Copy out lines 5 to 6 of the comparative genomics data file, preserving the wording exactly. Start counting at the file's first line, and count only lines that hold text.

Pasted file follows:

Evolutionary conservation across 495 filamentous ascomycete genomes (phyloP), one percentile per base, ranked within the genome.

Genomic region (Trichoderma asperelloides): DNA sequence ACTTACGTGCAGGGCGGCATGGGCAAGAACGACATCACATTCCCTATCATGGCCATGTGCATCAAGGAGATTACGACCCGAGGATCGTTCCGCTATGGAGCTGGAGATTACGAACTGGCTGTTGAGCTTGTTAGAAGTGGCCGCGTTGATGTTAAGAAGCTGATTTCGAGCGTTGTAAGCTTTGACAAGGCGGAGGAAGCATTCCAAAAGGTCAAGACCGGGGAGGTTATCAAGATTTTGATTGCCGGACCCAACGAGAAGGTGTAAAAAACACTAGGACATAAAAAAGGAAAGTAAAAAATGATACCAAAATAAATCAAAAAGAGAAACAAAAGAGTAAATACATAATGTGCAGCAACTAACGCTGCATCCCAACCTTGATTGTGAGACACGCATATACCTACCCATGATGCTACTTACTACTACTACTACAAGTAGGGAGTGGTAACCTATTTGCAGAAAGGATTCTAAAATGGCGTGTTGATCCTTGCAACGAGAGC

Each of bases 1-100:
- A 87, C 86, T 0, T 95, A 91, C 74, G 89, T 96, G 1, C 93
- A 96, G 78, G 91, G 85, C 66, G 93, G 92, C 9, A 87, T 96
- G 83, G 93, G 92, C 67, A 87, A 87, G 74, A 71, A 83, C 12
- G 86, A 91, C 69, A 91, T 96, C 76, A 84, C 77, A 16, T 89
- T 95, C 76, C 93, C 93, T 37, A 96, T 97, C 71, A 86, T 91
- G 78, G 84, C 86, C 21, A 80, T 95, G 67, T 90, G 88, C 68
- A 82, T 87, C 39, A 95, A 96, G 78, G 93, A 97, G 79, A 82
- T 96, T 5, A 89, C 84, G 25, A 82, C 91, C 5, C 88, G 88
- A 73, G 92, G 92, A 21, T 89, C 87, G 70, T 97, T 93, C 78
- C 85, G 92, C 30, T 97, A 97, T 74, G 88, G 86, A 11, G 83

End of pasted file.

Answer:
- A 96, G 78, G 91, G 85, C 66, G 93, G 92, C 9, A 87, T 96
- G 83, G 93, G 92, C 67, A 87, A 87, G 74, A 71, A 83, C 12